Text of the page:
His music, his vision
For Joel, his compilations -- even "Greatest Hits, Vol. 1 and Vol. 2," Joel's most successful album and the third-biggest-seller of all time behind The Eagles and Michael Jackson's "Thriller" -- don't convey his music the way he envisioned it. "I've always considered myself an album artist," he says. "I came up during the late '60s and early '70s, when progressive FM radio was playing album tracks, and I like to define what I do that way. I think a lot of the success we had was because we had some depth, not just the Top 40 singles. When 'The Stranger' became a big album, there were album tracks. The people who didn't like 'Just the Way You Are,' the antiballad people, had other alternatives."
Joel likes "The Complete Albums" because it puts all his songs in context. "All the compilations have been done to death -- 'The Essential,' 'The Ultimate,' 'The "We Really Mean It This Time," ' I hate those things," he says. "A lot of people assume that I'm the one doing this. I'm not. It's the record company. For me, my last legitimate release was 'Fantasies and Delusions' in 2001."
Will there be another? That's hard to say.
When Gaga met Billy
When Joel met Lady Gaga, she told him that she would love to work with him. "I would definitely discuss it with her," he says. "I'm not sure exactly what she's got in mind. . . . I'm not all that interested in recording these days. I don't think I'm as good a singer or performer as I used to be and I love the game too much not to play it well, which is also why I've slowed down on doing shows these days. . . . Look, I'm 62 years old and I ain't no spring chicken anymore and I feel it. I always respected those athletes that took themselves out of the lineup when they couldn't get to first base as quick as they used to or couldn't bring the bat around as fast."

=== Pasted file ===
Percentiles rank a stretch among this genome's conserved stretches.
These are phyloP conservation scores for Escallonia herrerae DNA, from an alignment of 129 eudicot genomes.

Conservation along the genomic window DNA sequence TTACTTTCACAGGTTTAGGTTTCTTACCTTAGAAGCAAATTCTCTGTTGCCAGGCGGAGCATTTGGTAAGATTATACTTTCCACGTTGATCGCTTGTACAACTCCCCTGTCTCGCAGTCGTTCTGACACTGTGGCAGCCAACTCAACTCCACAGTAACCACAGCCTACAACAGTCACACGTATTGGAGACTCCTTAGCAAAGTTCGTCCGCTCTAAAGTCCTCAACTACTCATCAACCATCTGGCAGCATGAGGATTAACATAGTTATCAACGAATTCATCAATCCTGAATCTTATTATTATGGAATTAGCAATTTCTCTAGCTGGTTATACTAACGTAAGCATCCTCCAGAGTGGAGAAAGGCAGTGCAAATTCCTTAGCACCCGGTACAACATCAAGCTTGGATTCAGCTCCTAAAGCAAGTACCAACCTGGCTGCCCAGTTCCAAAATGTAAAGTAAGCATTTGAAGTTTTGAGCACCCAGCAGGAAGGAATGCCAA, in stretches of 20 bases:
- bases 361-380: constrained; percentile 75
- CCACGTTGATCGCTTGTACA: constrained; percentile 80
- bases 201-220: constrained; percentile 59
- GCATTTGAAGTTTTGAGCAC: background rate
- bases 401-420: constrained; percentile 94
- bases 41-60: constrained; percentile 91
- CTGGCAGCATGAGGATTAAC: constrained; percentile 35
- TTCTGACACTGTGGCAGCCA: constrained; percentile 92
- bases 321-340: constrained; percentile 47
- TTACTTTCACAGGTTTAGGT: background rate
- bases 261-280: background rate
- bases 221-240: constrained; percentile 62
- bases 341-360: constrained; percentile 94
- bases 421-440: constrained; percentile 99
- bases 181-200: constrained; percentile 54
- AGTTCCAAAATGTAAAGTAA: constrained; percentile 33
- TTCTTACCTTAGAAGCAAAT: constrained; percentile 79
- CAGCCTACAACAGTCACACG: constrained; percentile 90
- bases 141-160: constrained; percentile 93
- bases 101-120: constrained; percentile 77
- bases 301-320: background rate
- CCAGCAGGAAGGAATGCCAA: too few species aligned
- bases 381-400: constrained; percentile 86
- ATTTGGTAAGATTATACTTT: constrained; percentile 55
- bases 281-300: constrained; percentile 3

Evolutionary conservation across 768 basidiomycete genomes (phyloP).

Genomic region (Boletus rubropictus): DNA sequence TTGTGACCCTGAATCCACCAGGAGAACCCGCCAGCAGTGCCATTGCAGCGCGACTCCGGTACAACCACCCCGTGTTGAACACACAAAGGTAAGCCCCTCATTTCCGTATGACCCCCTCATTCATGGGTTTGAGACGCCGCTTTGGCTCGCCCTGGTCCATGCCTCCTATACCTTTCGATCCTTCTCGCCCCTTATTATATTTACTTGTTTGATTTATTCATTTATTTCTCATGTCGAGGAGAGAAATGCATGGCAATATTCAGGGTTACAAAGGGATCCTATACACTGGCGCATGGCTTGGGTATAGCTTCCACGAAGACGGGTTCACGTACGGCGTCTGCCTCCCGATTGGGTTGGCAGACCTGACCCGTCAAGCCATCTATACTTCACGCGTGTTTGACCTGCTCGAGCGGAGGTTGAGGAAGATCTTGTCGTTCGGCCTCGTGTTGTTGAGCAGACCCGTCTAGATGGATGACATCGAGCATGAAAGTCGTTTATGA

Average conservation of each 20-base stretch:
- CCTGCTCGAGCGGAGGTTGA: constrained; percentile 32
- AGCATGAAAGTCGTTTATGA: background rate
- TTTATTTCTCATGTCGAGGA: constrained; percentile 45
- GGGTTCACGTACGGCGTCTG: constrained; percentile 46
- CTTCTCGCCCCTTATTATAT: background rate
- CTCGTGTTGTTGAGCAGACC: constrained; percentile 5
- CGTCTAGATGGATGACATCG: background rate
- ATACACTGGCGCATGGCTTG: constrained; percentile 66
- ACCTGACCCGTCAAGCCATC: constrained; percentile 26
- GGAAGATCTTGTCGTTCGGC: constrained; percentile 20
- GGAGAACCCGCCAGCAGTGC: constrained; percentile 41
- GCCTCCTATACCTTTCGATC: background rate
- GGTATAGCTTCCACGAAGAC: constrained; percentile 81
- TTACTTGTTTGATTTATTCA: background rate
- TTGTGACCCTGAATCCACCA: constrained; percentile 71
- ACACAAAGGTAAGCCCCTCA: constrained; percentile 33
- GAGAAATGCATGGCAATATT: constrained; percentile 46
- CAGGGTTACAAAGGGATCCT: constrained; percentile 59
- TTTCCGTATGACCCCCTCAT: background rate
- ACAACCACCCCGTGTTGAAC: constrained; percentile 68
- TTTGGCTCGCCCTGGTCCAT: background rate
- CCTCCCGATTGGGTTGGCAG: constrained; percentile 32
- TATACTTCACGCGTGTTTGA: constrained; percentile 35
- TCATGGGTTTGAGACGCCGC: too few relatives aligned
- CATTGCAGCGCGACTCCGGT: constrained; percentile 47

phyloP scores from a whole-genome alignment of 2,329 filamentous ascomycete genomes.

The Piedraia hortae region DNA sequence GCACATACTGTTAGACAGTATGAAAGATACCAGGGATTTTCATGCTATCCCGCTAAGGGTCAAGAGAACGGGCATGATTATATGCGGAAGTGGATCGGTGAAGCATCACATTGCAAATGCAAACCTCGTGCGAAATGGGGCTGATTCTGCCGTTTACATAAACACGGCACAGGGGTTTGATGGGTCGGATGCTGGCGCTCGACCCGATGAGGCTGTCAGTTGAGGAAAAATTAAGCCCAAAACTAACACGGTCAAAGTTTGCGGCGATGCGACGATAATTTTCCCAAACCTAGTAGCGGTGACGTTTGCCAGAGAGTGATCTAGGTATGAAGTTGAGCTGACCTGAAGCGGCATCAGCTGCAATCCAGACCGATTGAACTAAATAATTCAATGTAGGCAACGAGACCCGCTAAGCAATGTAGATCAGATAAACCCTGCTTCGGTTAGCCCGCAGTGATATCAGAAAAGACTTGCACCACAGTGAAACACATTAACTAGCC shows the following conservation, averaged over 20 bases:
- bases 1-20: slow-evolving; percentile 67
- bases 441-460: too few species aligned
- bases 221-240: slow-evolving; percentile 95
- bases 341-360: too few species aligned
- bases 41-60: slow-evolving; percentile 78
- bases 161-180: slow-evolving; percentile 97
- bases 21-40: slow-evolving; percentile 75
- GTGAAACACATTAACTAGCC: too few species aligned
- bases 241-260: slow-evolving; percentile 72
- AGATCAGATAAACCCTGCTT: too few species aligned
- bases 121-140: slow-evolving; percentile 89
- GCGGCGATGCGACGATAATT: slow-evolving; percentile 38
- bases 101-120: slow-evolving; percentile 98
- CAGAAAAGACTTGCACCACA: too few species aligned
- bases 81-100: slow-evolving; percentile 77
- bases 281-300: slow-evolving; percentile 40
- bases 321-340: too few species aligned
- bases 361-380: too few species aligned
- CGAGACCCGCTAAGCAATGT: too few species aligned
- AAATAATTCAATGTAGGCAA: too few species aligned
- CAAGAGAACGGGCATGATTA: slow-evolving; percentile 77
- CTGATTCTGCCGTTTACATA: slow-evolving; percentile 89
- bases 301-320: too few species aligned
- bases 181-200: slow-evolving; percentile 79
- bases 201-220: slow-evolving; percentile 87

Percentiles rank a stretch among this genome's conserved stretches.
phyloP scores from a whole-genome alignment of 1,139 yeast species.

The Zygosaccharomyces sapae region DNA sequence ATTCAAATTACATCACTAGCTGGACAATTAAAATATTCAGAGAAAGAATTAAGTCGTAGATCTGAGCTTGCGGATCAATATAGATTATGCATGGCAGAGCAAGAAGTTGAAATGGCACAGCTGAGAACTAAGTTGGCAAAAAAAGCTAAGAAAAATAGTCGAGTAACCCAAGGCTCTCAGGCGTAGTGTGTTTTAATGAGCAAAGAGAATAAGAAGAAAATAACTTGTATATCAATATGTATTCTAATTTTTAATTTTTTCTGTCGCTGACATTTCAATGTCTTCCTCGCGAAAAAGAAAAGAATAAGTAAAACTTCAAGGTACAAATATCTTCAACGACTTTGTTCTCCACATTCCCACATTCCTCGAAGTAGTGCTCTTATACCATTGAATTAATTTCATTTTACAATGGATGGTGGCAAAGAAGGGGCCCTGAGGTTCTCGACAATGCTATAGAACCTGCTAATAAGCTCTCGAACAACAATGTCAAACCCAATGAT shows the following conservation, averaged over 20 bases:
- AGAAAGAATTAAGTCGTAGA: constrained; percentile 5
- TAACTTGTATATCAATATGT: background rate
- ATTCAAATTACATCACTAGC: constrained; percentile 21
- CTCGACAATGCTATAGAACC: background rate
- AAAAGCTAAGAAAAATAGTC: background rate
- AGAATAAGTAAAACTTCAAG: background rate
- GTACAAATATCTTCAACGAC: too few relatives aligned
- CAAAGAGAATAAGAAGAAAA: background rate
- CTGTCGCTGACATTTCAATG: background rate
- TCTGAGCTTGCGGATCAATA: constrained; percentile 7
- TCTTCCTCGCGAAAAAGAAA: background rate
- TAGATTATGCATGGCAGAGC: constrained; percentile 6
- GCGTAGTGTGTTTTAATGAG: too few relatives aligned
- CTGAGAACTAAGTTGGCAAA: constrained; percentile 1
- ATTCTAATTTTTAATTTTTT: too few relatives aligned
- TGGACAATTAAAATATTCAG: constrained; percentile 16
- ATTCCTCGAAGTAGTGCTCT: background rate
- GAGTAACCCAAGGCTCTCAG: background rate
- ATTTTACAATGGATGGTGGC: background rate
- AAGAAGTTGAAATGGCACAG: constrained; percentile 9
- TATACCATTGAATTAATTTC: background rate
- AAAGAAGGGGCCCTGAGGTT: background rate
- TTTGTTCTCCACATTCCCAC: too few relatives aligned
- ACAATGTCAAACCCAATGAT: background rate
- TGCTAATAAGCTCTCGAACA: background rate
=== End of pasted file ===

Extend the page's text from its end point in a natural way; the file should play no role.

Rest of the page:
Joel says he's going to make his touring decisions on a seasonal basis. "I want to see what I feel like doing," he says. "If I feel like doing some shows, I'll do a few shows. If I don't, then I won't."
It's part of Joel's outlook of striving for contentment instead of happiness. "We are brought up in our culture to look for happiness -- that's a Western concept," he says. "The Eastern concept is to look for contentment and be able to recognize it. It takes people a long time to get to a point in their lives when they recognize, 'Hey, I'm not sick. My loved ones are all well. There's nothing majorly bad going on right now. This is pretty good.'
"Do I miss performing?" he continues. "I miss the interaction with other musicians sometimes. I miss making that joyful noise that we do onstage and having a whole bunch of people be really happy because of what we're doing. That's magic -- that's a form of sorcery. I miss that. Do I miss the schlepping? Do I miss all the insanity that goes with it and the loud noise that gives you tinnitus? No, I don't miss that. I'm content."